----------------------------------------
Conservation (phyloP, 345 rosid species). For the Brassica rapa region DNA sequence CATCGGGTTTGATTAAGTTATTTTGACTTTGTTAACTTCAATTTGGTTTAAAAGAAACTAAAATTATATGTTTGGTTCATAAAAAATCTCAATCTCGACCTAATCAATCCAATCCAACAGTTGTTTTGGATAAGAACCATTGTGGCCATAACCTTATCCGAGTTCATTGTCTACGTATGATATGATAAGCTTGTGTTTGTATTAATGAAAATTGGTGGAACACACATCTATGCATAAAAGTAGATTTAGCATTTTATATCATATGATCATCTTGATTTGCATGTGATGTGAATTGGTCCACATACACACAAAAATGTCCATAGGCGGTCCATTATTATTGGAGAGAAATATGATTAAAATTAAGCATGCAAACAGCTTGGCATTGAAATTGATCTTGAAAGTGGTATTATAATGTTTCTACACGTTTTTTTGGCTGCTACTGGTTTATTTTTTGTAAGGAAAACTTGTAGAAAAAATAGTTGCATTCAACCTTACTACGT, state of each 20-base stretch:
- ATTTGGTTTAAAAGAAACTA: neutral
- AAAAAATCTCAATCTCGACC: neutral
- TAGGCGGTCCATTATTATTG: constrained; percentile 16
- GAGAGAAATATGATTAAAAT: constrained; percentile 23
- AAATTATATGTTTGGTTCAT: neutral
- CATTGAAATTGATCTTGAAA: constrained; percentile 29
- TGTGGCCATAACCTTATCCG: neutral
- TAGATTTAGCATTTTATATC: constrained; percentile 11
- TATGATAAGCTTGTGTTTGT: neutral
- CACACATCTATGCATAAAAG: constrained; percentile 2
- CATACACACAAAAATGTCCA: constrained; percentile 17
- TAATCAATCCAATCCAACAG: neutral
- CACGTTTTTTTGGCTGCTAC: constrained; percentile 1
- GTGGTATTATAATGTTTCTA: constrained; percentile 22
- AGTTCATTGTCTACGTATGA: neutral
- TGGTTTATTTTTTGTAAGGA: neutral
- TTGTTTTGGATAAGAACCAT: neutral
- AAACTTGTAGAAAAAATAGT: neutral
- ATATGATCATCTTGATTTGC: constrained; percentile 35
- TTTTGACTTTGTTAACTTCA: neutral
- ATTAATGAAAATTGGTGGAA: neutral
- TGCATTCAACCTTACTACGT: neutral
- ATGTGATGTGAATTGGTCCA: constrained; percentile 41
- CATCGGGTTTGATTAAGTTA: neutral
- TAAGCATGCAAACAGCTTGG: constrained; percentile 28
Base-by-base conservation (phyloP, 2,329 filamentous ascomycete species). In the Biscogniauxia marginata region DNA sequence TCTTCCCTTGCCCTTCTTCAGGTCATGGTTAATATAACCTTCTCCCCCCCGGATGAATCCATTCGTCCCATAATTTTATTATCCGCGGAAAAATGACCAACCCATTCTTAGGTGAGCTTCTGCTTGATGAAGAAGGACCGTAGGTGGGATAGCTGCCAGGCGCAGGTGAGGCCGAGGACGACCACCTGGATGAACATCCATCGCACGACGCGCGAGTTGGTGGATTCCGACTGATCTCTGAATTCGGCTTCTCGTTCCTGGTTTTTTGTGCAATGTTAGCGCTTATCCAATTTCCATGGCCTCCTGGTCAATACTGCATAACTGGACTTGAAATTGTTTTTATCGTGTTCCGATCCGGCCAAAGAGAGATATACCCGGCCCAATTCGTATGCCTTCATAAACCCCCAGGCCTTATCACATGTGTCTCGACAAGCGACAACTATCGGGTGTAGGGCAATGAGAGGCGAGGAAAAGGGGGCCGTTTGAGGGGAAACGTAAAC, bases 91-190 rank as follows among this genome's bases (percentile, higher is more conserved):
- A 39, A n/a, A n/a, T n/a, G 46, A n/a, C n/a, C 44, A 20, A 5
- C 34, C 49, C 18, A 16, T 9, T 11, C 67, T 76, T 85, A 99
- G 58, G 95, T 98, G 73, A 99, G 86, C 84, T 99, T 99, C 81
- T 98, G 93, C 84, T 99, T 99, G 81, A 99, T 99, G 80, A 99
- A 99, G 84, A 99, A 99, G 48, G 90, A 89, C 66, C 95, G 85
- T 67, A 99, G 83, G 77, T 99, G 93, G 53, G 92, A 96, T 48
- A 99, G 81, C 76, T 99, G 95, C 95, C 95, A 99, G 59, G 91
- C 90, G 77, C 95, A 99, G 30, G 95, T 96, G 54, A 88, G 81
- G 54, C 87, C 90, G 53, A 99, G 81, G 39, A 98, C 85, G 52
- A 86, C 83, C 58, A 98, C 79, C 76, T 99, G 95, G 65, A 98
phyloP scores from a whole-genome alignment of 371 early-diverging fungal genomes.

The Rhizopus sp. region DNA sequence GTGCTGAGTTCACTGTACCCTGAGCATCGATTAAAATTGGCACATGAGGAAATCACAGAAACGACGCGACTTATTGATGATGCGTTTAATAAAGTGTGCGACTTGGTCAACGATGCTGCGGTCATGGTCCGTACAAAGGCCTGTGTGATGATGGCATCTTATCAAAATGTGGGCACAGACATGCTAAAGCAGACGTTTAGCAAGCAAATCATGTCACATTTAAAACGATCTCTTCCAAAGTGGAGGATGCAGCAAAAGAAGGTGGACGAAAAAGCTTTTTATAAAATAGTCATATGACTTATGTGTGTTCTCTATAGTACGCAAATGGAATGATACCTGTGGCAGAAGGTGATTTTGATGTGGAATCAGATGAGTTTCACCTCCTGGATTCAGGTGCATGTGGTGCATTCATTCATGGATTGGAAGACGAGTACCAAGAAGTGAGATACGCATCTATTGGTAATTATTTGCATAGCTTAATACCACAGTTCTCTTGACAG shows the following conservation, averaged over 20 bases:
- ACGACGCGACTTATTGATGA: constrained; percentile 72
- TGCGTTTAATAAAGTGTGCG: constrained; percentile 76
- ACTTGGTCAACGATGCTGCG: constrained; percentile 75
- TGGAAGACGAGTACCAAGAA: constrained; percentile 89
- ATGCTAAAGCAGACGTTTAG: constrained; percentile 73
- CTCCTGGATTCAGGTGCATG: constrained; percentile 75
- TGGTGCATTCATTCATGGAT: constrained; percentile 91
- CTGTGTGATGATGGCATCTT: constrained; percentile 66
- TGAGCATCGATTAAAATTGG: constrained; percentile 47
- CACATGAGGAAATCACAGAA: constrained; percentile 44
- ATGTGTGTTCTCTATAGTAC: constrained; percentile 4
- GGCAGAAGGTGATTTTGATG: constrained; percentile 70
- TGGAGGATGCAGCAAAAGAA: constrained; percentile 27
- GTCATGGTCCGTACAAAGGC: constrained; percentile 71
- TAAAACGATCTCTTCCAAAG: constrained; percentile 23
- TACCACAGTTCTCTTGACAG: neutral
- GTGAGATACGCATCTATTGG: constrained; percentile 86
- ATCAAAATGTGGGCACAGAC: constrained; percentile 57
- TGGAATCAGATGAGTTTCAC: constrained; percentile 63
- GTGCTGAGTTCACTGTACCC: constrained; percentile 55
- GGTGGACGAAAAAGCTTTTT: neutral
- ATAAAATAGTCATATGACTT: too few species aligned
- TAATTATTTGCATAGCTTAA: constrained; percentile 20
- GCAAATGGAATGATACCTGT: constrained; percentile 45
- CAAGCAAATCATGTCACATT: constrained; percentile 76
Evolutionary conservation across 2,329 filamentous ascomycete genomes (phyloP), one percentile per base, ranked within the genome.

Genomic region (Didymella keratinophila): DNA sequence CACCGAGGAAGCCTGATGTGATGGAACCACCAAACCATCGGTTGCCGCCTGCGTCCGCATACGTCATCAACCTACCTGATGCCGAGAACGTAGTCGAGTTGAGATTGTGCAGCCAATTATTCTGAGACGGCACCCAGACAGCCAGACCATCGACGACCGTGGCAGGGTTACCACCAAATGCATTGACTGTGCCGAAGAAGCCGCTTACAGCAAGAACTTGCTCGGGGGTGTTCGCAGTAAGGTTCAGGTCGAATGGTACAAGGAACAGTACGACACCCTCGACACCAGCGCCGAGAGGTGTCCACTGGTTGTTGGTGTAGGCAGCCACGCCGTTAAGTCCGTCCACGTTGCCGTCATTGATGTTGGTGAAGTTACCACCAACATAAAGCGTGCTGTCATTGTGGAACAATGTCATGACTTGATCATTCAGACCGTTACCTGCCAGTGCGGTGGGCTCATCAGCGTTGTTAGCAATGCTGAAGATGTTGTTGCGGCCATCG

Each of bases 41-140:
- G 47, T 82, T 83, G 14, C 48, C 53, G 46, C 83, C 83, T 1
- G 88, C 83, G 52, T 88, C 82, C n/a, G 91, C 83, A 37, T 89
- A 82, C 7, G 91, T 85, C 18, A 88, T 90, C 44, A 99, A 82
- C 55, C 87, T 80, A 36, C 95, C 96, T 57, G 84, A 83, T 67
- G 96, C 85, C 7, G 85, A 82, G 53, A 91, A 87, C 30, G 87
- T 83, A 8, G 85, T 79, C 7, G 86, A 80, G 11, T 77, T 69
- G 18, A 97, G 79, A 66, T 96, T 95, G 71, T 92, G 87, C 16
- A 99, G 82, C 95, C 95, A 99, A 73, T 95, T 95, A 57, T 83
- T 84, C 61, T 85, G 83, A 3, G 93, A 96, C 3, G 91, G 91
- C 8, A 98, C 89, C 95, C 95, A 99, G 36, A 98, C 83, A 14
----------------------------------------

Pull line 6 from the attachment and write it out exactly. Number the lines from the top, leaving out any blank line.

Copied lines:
- AAATTATATGTTTGGTTCAT: neutral